March 8, 2019
We participated in Solicitors Chat yesterday on Twitter answering questions about gender-balance in the workplace and looking at the law around gender equality and discrimination in the workplace.
Our Trainee Legal Executive, Lucy Watson, was on hand to provide some much needed guidance.
We’ve set out our answers out below.
1. What is The Equality Act 2010 and how does it impact the workplace?
The Equality Act 2010 legally protects people from discrimination in the workplace and the wider society. It replaced previous discrimination legislation to combine it in one Act, making the law easier to understand and strengthen the protection to individuals from being unlawfully discriminated against.
The Equality Act 2010 protects you against discrimination in the workplace at all stages of employment from the recruitment stage.
2. When it comes to gender, what rights do employees have in the workplace?
The Equality Act 2010 protects employees from discrimination, harassment and victimisation because of their sex. Employees have a right to not be discriminated against by colleagues or employers because of their sex. This includes that women have a right to not be paid less than a male colleague in the same role.
3. As Solicitors, have you seen a change in the type or volume of gender discrimination cases clients are coming to you with over the years?
There has been an increase in sex discrimination cases since the introduction of the Equality Act 2010 in our experience. Employees are now willing to more openly voice issues in relation to these matters.
4. What is classed as gender discrimination?
A situation in which someone is treated less favourably because of their sex. This can apply to people who are discriminated against because they are; male or female, an employee associated with someone who is male or female or an employee who is perceived to be male or female.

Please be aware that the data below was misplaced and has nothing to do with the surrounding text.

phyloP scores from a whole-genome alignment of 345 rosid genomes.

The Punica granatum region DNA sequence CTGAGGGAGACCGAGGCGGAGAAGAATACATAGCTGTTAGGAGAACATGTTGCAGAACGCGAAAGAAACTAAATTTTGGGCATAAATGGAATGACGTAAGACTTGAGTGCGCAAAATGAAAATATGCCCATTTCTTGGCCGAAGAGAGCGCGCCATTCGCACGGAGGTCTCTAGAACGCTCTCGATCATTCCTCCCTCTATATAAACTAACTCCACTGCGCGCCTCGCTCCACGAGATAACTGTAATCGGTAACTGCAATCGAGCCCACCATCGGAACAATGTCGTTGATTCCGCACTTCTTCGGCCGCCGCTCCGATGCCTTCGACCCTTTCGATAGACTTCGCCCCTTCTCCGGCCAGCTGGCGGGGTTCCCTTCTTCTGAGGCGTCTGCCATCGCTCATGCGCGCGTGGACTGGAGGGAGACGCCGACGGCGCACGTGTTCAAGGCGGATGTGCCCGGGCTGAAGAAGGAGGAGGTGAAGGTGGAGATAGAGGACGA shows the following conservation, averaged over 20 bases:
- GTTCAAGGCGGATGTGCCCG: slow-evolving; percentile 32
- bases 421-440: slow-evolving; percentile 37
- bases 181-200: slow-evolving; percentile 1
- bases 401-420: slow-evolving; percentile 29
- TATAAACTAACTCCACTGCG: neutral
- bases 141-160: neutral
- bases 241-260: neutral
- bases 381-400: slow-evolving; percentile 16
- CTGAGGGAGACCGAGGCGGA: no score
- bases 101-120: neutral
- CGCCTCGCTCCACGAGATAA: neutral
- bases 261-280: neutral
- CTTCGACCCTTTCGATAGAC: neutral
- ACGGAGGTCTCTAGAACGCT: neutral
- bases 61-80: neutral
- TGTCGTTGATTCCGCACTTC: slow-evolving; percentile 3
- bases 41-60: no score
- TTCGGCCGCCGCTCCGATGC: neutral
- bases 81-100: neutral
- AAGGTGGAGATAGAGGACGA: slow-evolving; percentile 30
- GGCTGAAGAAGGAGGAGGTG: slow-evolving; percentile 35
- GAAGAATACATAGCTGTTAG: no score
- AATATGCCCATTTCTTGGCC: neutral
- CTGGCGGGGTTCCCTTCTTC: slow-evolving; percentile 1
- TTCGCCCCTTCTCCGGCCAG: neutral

There are four main types of discrimination within the protected characteristic of sex under the Equality Act 2010 which are: Direct discrimination, Indirect discrimination, Harassment or Victimisation.
5. How can employers make sure they’re acting lawfully when it comes to gender equality?
Fairness in the workplace is a vital part of a successful business. The aim of the Equality Act is to improve equal job opportunities and fairness for employees and job applicants. Businesses should have policies in place if these outcomes happen and to prevent discrimination in the workplace.
6. If you think you’ve been discriminated against because of your gender what can you do?
If you feel that you are being treated unfairly or differently at work because of your sex, you can raise a formal grievance with your employer about the behaviour you have been subjected to or raise a claim at the Employment Tribunal for Sex Discrimination.
If you would like any more information with regards to gender equality in the workplace, our team of employment specialists can give you the guidance you require. Book an appointment with one of our Lawyers on 0800 158 4147 or submit a contact form and a member of our team will call you back.